Diabetes and depression are chronic debilitating conditions that are associated with high rates of complications and death, and increased healthcare costs. People with diabetes who have depression often find it more difficult to follow diabetes treatment recommendations, and have poor metabolic control, higher complication rates, increased healthcare use and costs, increased disability and lost productivity, lower quality of life as well as increased risk of death. Coordinated strategies for clinical care are necessary to improve the health of people with diabetes and depression, and to reduce the burden of illness.
Worldwide estimates of depression prevalence among people with diabetes appear to vary by diabetes type and among rich and poor nations. Studies have shown that people with diabetes are more likely to have depression than individuals who do not have diabetes. However the mechanisms linking these conditions are not entirely clear. A review of studies found that depression was associated with a 60% increase of type 2 diabetes while type 2 diabetes was only associated with a moderate (15%) increase in risk of depression 1 .
People with diabetes need to successfully manage their disease to avoid complications. Studies have shown a significant relationship between depression and poor adherence to self-management guidelines, which is confirmed by the higher rate of diabetes complications among those who have depression.
People with diabetes and depression are at greater risk of disability, reduced work productivity and lower quality of life. They are also at greater risk of death, as shown in a study that found the coexistence of diabetes and depression is associated with significantly higher risk of death, beyond that due to having either diabetes or depression alone 2 (See Figure 2.5).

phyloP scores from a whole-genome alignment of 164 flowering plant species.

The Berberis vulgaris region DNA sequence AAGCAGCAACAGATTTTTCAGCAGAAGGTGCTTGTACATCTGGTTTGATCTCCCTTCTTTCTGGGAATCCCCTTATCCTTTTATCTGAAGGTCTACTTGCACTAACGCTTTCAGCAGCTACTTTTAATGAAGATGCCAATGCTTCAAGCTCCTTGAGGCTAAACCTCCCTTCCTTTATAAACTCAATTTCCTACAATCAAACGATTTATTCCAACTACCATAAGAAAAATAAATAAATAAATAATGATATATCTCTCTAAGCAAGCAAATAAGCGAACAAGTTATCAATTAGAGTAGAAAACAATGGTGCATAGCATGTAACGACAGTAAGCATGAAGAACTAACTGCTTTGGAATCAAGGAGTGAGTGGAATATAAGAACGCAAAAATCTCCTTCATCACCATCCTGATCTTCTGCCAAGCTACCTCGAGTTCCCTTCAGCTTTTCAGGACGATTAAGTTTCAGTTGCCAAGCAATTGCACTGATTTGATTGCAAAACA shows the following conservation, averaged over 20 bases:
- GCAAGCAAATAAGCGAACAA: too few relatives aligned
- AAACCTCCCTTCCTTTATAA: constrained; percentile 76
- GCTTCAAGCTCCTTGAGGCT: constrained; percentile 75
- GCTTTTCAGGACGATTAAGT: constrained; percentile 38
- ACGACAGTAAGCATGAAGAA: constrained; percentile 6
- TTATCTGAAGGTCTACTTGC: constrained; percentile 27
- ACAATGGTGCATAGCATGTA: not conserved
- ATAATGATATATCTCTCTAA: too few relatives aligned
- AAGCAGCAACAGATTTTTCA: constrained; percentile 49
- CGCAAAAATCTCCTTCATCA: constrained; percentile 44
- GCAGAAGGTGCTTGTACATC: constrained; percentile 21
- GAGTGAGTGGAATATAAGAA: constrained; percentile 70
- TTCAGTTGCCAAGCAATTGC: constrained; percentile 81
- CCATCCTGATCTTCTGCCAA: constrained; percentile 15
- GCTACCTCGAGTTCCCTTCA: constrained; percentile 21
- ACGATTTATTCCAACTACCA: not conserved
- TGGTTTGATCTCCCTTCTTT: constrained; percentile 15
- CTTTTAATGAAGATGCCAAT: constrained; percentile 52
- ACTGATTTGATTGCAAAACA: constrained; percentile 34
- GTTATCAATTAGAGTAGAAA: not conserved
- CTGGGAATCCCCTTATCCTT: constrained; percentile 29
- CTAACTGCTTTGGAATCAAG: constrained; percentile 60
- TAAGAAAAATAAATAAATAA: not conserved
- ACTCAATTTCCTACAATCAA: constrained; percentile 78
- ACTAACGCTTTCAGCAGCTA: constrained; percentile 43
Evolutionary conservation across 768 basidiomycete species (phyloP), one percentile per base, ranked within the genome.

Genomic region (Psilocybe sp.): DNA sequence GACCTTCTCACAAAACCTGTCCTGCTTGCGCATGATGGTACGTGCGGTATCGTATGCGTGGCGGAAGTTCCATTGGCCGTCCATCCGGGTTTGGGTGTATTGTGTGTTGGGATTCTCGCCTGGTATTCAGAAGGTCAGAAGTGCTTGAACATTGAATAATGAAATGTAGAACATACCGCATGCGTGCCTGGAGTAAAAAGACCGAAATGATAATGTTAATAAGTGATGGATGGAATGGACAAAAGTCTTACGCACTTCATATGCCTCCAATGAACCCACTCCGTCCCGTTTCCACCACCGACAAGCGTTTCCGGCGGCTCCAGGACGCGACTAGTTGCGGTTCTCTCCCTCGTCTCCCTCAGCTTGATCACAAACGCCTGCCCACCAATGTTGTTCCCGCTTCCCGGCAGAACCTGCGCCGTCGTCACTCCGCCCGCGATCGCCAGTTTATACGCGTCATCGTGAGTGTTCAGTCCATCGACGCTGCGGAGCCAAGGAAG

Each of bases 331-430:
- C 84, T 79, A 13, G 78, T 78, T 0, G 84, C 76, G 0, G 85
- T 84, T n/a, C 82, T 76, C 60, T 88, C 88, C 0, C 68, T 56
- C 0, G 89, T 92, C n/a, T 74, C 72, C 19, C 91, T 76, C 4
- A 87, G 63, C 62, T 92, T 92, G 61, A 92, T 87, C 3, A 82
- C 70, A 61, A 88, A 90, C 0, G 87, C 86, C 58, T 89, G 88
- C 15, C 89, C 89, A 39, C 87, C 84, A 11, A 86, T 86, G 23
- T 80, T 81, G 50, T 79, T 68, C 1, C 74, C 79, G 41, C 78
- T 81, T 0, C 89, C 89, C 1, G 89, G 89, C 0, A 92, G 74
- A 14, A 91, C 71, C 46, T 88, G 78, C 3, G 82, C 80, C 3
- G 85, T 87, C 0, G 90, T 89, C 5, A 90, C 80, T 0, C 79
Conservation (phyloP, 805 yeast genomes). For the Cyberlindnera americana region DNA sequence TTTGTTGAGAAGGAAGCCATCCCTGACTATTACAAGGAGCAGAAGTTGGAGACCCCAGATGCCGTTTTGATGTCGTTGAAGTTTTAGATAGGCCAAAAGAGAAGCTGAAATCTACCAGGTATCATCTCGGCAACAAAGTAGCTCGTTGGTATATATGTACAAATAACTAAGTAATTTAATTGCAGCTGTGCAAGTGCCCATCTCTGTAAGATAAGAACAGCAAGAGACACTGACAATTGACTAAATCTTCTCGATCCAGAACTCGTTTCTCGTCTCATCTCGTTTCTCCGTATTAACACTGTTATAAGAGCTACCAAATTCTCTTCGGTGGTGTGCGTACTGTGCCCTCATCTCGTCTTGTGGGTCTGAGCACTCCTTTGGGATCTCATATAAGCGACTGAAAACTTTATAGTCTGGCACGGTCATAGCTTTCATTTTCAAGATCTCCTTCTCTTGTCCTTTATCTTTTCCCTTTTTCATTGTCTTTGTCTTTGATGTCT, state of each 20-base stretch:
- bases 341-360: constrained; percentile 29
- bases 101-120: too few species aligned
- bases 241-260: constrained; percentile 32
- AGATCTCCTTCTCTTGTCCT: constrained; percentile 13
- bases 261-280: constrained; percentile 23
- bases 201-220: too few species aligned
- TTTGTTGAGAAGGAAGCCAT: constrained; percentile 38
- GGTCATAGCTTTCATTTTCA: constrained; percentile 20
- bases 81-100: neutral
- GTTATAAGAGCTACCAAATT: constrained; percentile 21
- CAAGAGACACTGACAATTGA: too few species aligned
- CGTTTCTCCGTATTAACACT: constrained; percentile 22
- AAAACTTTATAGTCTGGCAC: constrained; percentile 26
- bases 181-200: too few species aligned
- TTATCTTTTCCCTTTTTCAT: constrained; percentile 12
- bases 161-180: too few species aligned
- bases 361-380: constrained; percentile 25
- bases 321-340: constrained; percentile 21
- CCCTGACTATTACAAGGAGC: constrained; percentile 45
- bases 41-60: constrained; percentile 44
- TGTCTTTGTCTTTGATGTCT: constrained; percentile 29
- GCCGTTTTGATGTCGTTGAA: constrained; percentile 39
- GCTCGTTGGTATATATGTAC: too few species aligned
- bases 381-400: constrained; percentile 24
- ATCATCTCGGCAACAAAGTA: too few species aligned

Source: Egede et al, 2005 2
As would be expected healthcare costs are higher for people with diabetes and coexisting depression. In the USA, people with diabetes and depression had higher diabetes-related medical costs (USD3,264) than those with diabetes alone (USD1,297) 3 . However, evidence suggests that treatment of depression in people with diabetes is both efficacious and cost effective and can result in improved overall diabetes outcomes.
Many people with diabetes and depression are treated in primary care settings, but studies indicate that consistent recognition and treatment of depression is less than optimal in primary care settings 4 . One barrier to early recognition and treatment of depression is the difficulty in separating the symptoms of depression from the symptoms of poor control of diabetes.
The challenges of treating people with diabetes and depression are influenced by both the individual and the healthcare system. Factors such as stigma and poor provider knowledge have limited the chances of people with diabetes and depression receiving optimal quality care.
Effective management of people with diabetes and depression requires a multidisciplinary approach. In many clinical settings, care for the person with diabetes is fragmented and requires referral to practitioners in the different disciplines, who in many cases are located at a distance from each other. Coordinated clinical care requires the implementation of effective strategies to increase the recognition of depression, the adoption of evidence-based interventions, and the integration of quality measures for the management of depression into diabetes clinical guidelines.
The background paper, Diabetes and Depression, on which this summary is based is available in the Downloads  section.
1: Mezuk B, Eaton WW, Albrecht S, et al. Depression and type 2 diabetes over the lifespan: a meta-analysis. Diabetes Care 2008; 31 (12): 2383-2390.
2: Egede LE, Nietert PJ, Zheng D. Depression and all-cause and coronary heart disease mortality among adults with and without diabetes. Diabetes Care 2005; 28 (6): 1339-1345.
3: Le TK, Able SL, Lage MJ. Resource use among patients with diabetes, diabetic neuropathy, or diabetes with depression. Cost Eff Resour Alloc 2006; 4: 18.
4: Egede LE. Failure to recognize depression in primary care: issues and challenges. J Gen Intern Med 2007; 22 (5): 701-703.